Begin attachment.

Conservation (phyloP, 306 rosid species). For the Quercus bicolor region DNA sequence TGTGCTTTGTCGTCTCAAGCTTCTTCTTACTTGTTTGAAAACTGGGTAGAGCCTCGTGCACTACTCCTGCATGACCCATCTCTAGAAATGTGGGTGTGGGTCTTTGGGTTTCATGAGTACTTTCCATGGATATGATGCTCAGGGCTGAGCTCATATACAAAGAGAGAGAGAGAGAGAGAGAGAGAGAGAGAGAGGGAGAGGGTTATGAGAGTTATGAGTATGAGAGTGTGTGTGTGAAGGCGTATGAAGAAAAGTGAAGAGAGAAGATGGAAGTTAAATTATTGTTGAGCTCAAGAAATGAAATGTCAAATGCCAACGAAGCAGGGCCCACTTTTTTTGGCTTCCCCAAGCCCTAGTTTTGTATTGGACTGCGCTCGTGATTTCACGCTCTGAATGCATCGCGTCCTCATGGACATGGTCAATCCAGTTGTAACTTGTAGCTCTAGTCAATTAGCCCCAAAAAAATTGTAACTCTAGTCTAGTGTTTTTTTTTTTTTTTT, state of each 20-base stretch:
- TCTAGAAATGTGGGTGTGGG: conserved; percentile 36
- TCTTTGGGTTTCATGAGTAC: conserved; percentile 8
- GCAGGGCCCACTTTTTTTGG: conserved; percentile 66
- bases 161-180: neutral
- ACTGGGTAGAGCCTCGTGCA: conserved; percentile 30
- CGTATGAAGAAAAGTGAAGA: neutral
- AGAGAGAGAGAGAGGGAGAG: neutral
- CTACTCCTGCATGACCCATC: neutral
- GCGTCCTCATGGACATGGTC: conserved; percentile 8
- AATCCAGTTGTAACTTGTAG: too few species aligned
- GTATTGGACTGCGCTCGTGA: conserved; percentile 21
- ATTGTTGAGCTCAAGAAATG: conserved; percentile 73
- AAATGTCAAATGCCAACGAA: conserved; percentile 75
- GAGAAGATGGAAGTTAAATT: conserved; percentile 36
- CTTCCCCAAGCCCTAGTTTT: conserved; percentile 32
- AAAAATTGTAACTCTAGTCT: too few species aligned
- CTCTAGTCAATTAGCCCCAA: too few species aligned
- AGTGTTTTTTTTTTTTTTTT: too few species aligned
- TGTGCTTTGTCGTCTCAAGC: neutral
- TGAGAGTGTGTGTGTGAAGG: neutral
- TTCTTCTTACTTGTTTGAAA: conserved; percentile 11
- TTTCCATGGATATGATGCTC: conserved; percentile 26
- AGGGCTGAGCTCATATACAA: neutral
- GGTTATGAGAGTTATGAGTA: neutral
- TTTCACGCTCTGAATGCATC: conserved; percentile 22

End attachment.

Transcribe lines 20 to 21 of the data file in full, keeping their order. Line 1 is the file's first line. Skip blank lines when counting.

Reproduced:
- TGTGCTTTGTCGTCTCAAGC: neutral
- TGAGAGTGTGTGTGTGAAGG: neutral